ANZ’s Suncorp takeover shows nothing changes in Australian banking
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ANZ’s Suncorp takeover shows nothing changes in Australian banking

The merger, if it gets through the competition regulators, underlines the fact that nothing matters more in Australian banking than mortgages.

Photo: Reuters

ANZ’s purchase of the banking arm of Suncorp Group for A$4.9 billion reminds us that Australian banking is, in essence, a simple game: align yourself to the national love of property and watch the money flood in.

From time to time, a Big Four Australian bank will flirt with something daring such as, say, a strategy in cross-border institutional business. But generally, whatever innovation these ideas bring is drowned out by the moaning of analysts and investors that banks should keep it fastidiously, tediously simple.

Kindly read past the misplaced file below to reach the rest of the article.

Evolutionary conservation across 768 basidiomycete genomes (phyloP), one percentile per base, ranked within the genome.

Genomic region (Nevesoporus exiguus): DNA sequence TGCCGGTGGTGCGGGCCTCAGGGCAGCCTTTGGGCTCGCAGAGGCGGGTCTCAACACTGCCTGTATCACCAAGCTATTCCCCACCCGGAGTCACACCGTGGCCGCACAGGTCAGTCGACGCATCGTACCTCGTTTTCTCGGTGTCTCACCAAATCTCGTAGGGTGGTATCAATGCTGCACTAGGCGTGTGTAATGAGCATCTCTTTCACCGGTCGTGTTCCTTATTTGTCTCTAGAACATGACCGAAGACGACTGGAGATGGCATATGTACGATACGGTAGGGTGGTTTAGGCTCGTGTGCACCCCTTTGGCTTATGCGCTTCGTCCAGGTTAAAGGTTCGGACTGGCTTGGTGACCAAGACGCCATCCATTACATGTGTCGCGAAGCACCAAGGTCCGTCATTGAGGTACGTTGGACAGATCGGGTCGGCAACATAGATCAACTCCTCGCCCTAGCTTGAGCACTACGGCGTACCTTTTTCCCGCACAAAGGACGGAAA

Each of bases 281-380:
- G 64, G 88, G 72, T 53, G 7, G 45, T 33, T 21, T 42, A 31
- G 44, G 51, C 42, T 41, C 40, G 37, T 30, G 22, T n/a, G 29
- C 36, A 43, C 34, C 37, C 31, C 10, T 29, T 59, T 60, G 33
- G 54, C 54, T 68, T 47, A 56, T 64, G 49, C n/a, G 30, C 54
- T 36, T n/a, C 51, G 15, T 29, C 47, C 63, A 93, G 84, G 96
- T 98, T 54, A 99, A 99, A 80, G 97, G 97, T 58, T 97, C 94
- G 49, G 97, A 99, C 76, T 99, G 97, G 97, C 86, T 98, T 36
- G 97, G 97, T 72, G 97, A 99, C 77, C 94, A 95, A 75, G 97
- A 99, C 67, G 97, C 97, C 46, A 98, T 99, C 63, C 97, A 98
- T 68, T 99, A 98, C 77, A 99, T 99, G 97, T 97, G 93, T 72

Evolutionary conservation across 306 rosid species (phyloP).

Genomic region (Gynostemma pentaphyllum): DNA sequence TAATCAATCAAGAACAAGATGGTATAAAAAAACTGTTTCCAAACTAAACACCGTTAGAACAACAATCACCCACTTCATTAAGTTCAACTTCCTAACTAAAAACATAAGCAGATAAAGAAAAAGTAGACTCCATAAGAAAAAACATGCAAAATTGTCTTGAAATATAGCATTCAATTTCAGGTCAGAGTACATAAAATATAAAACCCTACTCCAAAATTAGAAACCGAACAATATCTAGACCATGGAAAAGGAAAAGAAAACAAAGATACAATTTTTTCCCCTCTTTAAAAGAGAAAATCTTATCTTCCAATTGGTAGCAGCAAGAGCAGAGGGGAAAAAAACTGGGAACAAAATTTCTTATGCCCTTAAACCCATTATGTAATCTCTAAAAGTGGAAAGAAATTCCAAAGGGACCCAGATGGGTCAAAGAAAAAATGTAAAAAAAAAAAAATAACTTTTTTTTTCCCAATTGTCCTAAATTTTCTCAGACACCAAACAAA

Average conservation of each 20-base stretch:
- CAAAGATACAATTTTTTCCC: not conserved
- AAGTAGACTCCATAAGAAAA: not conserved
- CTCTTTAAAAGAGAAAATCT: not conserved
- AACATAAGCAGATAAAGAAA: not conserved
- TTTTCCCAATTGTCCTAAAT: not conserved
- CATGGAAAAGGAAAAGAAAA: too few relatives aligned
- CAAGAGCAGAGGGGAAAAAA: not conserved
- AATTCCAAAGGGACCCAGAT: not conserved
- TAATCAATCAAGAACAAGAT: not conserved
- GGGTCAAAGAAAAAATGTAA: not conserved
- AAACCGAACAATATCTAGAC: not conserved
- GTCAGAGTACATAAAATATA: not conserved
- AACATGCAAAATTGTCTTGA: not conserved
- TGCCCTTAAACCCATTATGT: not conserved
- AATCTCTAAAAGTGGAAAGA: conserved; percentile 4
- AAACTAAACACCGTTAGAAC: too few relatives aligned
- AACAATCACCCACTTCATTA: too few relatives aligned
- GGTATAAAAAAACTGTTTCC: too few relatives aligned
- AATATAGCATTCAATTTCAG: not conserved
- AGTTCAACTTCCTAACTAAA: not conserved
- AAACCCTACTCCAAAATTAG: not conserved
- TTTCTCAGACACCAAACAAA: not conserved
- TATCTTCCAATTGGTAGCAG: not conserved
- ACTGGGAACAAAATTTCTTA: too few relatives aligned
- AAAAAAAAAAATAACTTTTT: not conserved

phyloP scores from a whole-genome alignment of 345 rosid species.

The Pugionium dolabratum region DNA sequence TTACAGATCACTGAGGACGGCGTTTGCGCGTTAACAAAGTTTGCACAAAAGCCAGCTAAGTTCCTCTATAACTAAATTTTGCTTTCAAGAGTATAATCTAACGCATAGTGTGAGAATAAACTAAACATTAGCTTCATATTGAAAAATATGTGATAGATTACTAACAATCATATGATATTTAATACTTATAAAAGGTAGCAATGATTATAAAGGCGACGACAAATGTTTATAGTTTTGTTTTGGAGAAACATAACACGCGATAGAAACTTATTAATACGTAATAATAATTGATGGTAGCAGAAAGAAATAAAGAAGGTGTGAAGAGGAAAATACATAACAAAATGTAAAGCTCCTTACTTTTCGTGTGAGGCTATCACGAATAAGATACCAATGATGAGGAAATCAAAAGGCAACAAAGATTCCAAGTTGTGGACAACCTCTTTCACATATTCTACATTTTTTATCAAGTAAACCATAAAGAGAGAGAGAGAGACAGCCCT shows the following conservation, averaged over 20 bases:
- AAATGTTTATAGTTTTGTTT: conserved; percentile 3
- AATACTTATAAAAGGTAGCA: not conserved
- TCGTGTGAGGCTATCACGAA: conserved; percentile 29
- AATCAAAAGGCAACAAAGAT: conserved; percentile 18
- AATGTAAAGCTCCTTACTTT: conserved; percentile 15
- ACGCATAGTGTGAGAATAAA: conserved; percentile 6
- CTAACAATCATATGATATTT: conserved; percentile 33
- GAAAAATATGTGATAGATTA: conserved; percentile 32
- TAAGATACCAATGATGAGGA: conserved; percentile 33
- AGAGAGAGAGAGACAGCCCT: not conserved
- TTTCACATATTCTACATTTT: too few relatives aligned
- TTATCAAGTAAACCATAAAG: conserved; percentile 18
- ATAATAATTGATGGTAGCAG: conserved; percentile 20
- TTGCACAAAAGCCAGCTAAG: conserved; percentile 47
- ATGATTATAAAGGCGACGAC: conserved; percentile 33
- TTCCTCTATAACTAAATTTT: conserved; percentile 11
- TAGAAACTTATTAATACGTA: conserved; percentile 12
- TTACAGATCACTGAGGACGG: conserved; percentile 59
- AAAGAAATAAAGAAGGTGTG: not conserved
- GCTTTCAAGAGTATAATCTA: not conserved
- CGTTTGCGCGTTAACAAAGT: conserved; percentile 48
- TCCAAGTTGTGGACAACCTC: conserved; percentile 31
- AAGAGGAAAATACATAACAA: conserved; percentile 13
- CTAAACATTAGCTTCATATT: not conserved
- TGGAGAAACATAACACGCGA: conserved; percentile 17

ANZ is, by most metrics, the smallest of Australia’s Big Four, behind Commonwealth Bank of Australia (CBA), Westpac and National Australia Bank. The new deal, which will involve acquiring A$47 billion of home loans, A$45 billion in deposits and A$11 billion in commercial loans, will elevate ANZ to third place in housing lending and housing deposits, ahead of NAB, while bringing it close to equal third with Westpac on business lending. It will increase ANZ’s customer base by 20%, home loans by 17%, retail deposits 22% and SME loans 20%.

With much of the work to simplify and strengthen the bank completed, and our digital transformation well-progressed, we are now in a position to invest in and reshape our Australian business
Shayne Elliott, ANZ
Shayne Elliott-600

That is a simple equation, and chief executive Shayne Elliott takes some pride in that simplicity.

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